Block Theory is one of the most important analysis methods in computational rock mechanics, and is also the basis of discontinuous deformation computation. The fundamental purpose of block theory is to analyse the finiteness, removability and mechanical stability of various blocks under different engineering conditions according to the analysis of dip angles, dip direction angles of discontinuities, frictional angles and the direction of the active resultant force, Then reasonable opinions and suggestions are proposed for the design and construction of rock engineering.
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- Standard KBT: The original implementation provided by Dr. Gen-hua Shi.
- easyKBT: A software with GUI for Key Block Theory, developed by Engineering Computing Center, UCAS.
- VisKBT: A software for 3D visualization of Key Block Theory, developed by Engineering Computing Center, UCAS.
Discontinuous Deformation Analysis (DDA) is a type method for resolving discontinuous problems in engineering originally proposed by Dr. Gen-hua Shi in 1988. DDA is somewhat similar to the finite element method for solving stress-displacement problems, but accounts for the interaction of independent particles (blocks) along discontinuities in fractured and jointed rock masses. DDA is typically formulated as a work-energy method, and can be derived using the principle of Minimum Potential Energy or by using Hamilton's principle. Once the equations of motion are discretized, a step-wise linear time marching scheme in the Newmark family is used for the solution of the equations of motion. The relation between adjacent blocks is governed by equations of contact interpenetration and accounts for friction. DDA adopts a stepwise approach to solve for the large displacements that accompany discontinuous movements between blocks. The blocks are said to be "simply deformable". Since the method accounts for the inertial forces of the blocks' mass, it can be used to solve the full dynamic problem of block motion.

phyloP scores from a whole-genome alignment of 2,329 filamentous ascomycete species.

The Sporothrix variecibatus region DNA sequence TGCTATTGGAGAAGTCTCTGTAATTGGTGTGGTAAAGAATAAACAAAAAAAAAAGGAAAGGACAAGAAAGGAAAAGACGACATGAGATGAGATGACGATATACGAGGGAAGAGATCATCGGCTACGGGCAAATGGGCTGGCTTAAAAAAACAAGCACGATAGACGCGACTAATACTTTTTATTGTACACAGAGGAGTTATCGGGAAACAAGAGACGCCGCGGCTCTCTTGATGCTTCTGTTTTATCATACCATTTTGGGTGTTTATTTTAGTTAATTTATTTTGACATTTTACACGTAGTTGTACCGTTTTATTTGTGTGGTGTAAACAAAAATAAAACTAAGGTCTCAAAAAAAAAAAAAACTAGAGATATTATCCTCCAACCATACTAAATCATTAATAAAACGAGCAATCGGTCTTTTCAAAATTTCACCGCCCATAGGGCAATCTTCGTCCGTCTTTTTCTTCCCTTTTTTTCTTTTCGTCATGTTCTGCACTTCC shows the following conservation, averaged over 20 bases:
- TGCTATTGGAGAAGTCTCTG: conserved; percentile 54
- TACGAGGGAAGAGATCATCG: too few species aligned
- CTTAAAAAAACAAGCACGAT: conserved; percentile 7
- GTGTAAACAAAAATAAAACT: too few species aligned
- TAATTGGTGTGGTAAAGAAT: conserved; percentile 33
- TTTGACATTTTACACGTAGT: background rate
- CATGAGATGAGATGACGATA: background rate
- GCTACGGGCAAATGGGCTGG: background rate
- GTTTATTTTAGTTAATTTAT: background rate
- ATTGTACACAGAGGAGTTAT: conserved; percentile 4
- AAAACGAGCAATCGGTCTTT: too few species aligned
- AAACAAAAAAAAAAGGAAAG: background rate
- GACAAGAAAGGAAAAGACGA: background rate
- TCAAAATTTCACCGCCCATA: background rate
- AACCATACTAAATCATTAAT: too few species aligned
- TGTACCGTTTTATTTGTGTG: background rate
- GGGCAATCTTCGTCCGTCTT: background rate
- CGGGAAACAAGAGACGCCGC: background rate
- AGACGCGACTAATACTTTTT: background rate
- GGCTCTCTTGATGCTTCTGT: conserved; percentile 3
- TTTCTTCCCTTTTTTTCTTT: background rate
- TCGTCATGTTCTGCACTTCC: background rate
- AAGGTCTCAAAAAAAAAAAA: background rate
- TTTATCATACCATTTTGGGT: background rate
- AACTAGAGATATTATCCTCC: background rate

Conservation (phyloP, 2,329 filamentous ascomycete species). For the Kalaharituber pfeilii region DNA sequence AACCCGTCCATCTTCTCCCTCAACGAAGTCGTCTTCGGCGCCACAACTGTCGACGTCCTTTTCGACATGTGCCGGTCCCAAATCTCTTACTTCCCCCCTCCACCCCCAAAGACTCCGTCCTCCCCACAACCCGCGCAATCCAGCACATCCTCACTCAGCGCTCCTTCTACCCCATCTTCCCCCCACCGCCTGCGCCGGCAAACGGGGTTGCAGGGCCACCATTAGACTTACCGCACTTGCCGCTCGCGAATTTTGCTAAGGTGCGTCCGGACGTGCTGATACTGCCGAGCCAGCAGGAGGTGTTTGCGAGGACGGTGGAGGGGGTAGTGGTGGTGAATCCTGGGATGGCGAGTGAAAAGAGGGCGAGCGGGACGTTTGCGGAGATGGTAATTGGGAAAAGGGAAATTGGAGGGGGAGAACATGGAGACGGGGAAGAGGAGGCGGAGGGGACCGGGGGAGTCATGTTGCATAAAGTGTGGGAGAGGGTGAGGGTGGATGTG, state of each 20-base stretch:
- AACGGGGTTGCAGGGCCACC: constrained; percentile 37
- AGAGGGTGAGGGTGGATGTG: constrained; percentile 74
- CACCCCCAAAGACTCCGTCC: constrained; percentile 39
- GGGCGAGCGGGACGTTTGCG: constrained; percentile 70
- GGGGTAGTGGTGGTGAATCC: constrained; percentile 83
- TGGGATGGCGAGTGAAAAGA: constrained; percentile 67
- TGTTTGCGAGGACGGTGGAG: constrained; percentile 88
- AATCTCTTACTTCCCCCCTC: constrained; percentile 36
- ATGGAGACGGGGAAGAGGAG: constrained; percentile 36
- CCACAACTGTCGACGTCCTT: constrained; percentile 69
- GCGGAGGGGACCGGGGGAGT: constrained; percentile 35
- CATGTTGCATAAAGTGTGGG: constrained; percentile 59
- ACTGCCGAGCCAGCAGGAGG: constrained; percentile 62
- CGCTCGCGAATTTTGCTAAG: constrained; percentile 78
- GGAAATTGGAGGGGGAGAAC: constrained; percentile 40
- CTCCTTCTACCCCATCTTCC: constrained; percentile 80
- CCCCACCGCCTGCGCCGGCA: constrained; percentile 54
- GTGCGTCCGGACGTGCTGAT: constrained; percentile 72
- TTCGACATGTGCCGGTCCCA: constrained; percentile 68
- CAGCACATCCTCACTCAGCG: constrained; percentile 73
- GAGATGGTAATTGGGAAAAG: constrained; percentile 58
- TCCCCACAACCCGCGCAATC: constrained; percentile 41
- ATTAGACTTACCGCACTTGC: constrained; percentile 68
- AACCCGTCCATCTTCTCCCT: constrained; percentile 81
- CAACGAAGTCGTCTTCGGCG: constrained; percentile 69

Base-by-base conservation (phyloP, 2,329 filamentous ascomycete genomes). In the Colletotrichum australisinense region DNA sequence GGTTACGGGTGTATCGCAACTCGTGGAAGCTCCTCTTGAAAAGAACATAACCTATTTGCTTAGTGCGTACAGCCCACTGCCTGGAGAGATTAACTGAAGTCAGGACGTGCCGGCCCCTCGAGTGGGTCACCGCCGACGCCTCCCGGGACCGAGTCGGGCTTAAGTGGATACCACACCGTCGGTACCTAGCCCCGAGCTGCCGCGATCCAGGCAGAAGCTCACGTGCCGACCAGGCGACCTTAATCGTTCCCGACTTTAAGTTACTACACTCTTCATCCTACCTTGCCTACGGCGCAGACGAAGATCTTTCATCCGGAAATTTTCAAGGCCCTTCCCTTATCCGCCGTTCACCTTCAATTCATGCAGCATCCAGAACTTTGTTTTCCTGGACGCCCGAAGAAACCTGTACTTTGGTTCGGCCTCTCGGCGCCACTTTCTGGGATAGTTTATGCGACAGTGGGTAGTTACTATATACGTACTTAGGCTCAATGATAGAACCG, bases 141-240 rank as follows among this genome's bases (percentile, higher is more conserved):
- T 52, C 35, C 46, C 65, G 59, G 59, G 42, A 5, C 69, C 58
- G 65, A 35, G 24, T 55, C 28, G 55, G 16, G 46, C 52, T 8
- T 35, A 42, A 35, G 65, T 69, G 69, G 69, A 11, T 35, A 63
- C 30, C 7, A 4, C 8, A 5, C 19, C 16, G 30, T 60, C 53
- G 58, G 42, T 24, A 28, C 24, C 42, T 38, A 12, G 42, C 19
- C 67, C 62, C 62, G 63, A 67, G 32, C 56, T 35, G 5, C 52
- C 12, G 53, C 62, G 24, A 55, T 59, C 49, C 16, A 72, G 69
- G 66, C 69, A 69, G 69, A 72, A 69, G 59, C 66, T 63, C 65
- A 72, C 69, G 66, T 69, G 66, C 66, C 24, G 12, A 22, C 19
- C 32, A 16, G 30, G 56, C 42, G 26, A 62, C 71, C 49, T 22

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- DDA 2D: The original implementation provided by Dr. Gen-hua Shi.
- easyDDA: An easy-to-use GUI software developed by Engineering Computing Center, UCAS.
- UC Berkeley DDA: The DDA software developed by UC Berkeley (only for Windows platform).
Numerical Manifold Method (NMM)